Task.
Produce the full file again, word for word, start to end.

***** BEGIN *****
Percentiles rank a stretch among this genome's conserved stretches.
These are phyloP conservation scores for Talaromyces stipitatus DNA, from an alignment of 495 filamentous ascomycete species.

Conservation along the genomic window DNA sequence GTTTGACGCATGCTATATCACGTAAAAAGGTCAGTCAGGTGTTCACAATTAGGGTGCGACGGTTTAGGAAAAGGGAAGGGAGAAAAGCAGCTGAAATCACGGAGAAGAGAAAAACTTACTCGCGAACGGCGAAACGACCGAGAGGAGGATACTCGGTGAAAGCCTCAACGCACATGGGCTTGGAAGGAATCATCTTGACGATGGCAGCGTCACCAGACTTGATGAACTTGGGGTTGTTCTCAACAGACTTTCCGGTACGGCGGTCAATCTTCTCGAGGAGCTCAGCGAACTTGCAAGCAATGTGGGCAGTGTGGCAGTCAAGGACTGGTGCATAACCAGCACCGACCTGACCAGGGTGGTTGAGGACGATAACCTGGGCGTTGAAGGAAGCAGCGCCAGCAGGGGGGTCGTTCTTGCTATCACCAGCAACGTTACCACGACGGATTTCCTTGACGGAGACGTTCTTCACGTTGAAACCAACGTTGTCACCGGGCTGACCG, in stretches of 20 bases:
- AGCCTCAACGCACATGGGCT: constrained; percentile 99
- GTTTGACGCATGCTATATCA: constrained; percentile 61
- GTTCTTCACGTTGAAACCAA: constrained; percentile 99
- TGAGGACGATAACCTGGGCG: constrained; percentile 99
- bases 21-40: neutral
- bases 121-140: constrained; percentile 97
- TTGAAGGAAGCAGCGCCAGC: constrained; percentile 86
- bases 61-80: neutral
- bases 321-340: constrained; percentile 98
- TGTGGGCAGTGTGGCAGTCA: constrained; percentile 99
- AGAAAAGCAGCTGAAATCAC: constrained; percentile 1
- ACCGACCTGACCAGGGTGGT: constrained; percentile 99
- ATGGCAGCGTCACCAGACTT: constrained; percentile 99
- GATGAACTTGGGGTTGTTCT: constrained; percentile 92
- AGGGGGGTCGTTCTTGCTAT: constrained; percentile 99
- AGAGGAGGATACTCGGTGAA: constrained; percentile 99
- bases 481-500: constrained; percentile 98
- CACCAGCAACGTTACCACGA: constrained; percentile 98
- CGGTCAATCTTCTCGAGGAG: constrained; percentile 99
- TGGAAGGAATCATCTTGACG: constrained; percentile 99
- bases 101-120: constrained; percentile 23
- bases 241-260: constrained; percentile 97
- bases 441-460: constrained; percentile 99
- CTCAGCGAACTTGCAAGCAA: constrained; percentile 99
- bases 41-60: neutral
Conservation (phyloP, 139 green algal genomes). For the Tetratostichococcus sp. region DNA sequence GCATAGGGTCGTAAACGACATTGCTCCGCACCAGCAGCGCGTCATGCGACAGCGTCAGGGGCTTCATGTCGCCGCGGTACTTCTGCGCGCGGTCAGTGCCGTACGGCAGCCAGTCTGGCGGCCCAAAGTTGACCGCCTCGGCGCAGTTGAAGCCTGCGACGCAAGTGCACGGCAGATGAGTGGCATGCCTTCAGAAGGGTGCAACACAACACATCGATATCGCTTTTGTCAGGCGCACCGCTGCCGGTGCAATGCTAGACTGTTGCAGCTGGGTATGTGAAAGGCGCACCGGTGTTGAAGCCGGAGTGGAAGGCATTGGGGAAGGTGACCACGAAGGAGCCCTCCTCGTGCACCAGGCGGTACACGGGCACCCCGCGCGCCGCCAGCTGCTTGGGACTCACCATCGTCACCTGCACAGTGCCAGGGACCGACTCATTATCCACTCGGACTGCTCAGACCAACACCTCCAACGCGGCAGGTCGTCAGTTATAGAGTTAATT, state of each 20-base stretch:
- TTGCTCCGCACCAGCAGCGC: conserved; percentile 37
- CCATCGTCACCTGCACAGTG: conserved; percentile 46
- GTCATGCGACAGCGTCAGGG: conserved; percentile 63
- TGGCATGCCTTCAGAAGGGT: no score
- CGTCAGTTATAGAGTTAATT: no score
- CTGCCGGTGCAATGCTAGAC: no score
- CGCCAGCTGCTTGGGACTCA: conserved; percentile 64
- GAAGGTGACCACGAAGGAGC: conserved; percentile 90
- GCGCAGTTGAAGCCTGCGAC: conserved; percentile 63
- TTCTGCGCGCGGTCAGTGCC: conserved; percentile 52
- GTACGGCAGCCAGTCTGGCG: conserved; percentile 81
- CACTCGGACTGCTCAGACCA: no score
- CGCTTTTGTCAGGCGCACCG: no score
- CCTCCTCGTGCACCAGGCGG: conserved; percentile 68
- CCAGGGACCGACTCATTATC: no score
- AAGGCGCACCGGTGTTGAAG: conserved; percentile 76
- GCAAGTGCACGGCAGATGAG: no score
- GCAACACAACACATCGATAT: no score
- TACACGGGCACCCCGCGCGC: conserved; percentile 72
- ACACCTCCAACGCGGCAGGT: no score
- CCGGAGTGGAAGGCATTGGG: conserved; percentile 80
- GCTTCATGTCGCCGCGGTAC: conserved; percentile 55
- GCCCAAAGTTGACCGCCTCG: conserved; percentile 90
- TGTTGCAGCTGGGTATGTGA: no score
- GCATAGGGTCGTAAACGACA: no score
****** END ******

Percentiles rank a stretch among this genome's conserved stretches.
These are phyloP conservation scores for Talaromyces stipitatus DNA, from an alignment of 495 filamentous ascomycete species.

Conservation along the genomic window DNA sequence GTTTGACGCATGCTATATCACGTAAAAAGGTCAGTCAGGTGTTCACAATTAGGGTGCGACGGTTTAGGAAAAGGGAAGGGAGAAAAGCAGCTGAAATCACGGAGAAGAGAAAAACTTACTCGCGAACGGCGAAACGACCGAGAGGAGGATACTCGGTGAAAGCCTCAACGCACATGGGCTTGGAAGGAATCATCTTGACGATGGCAGCGTCACCAGACTTGATGAACTTGGGGTTGTTCTCAACAGACTTTCCGGTACGGCGGTCAATCTTCTCGAGGAGCTCAGCGAACTTGCAAGCAATGTGGGCAGTGTGGCAGTCAAGGACTGGTGCATAACCAGCACCGACCTGACCAGGGTGGTTGAGGACGATAACCTGGGCGTTGAAGGAAGCAGCGCCAGCAGGGGGGTCGTTCTTGCTATCACCAGCAACGTTACCACGACGGATTTCCTTGACGGAGACGTTCTTCACGTTGAAACCAACGTTGTCACCGGGCTGACCG, in stretches of 20 bases:
- AGCCTCAACGCACATGGGCT: constrained; percentile 99
- GTTTGACGCATGCTATATCA: constrained; percentile 61
- GTTCTTCACGTTGAAACCAA: constrained; percentile 99
- TGAGGACGATAACCTGGGCG: constrained; percentile 99
- bases 21-40: neutral
- bases 121-140: constrained; percentile 97
- TTGAAGGAAGCAGCGCCAGC: constrained; percentile 86
- bases 61-80: neutral
- bases 321-340: constrained; percentile 98
- TGTGGGCAGTGTGGCAGTCA: constrained; percentile 99
- AGAAAAGCAGCTGAAATCAC: constrained; percentile 1
- ACCGACCTGACCAGGGTGGT: constrained; percentile 99
- ATGGCAGCGTCACCAGACTT: constrained; percentile 99
- GATGAACTTGGGGTTGTTCT: constrained; percentile 92
- AGGGGGGTCGTTCTTGCTAT: constrained; percentile 99
- AGAGGAGGATACTCGGTGAA: constrained; percentile 99
- bases 481-500: constrained; percentile 98
- CACCAGCAACGTTACCACGA: constrained; percentile 98
- CGGTCAATCTTCTCGAGGAG: constrained; percentile 99
- TGGAAGGAATCATCTTGACG: constrained; percentile 99
- bases 101-120: constrained; percentile 23
- bases 241-260: constrained; percentile 97
- bases 441-460: constrained; percentile 99
- CTCAGCGAACTTGCAAGCAA: constrained; percentile 99
- bases 41-60: neutral
Conservation (phyloP, 139 green algal genomes). For the Tetratostichococcus sp. region DNA sequence GCATAGGGTCGTAAACGACATTGCTCCGCACCAGCAGCGCGTCATGCGACAGCGTCAGGGGCTTCATGTCGCCGCGGTACTTCTGCGCGCGGTCAGTGCCGTACGGCAGCCAGTCTGGCGGCCCAAAGTTGACCGCCTCGGCGCAGTTGAAGCCTGCGACGCAAGTGCACGGCAGATGAGTGGCATGCCTTCAGAAGGGTGCAACACAACACATCGATATCGCTTTTGTCAGGCGCACCGCTGCCGGTGCAATGCTAGACTGTTGCAGCTGGGTATGTGAAAGGCGCACCGGTGTTGAAGCCGGAGTGGAAGGCATTGGGGAAGGTGACCACGAAGGAGCCCTCCTCGTGCACCAGGCGGTACACGGGCACCCCGCGCGCCGCCAGCTGCTTGGGACTCACCATCGTCACCTGCACAGTGCCAGGGACCGACTCATTATCCACTCGGACTGCTCAGACCAACACCTCCAACGCGGCAGGTCGTCAGTTATAGAGTTAATT, state of each 20-base stretch:
- TTGCTCCGCACCAGCAGCGC: conserved; percentile 37
- CCATCGTCACCTGCACAGTG: conserved; percentile 46
- GTCATGCGACAGCGTCAGGG: conserved; percentile 63
- TGGCATGCCTTCAGAAGGGT: no score
- CGTCAGTTATAGAGTTAATT: no score
- CTGCCGGTGCAATGCTAGAC: no score
- CGCCAGCTGCTTGGGACTCA: conserved; percentile 64
- GAAGGTGACCACGAAGGAGC: conserved; percentile 90
- GCGCAGTTGAAGCCTGCGAC: conserved; percentile 63
- TTCTGCGCGCGGTCAGTGCC: conserved; percentile 52
- GTACGGCAGCCAGTCTGGCG: conserved; percentile 81
- CACTCGGACTGCTCAGACCA: no score
- CGCTTTTGTCAGGCGCACCG: no score
- CCTCCTCGTGCACCAGGCGG: conserved; percentile 68
- CCAGGGACCGACTCATTATC: no score
- AAGGCGCACCGGTGTTGAAG: conserved; percentile 76
- GCAAGTGCACGGCAGATGAG: no score
- GCAACACAACACATCGATAT: no score
- TACACGGGCACCCCGCGCGC: conserved; percentile 72
- ACACCTCCAACGCGGCAGGT: no score
- CCGGAGTGGAAGGCATTGGG: conserved; percentile 80
- GCTTCATGTCGCCGCGGTAC: conserved; percentile 55
- GCCCAAAGTTGACCGCCTCG: conserved; percentile 90
- TGTTGCAGCTGGGTATGTGA: no score
- GCATAGGGTCGTAAACGACA: no score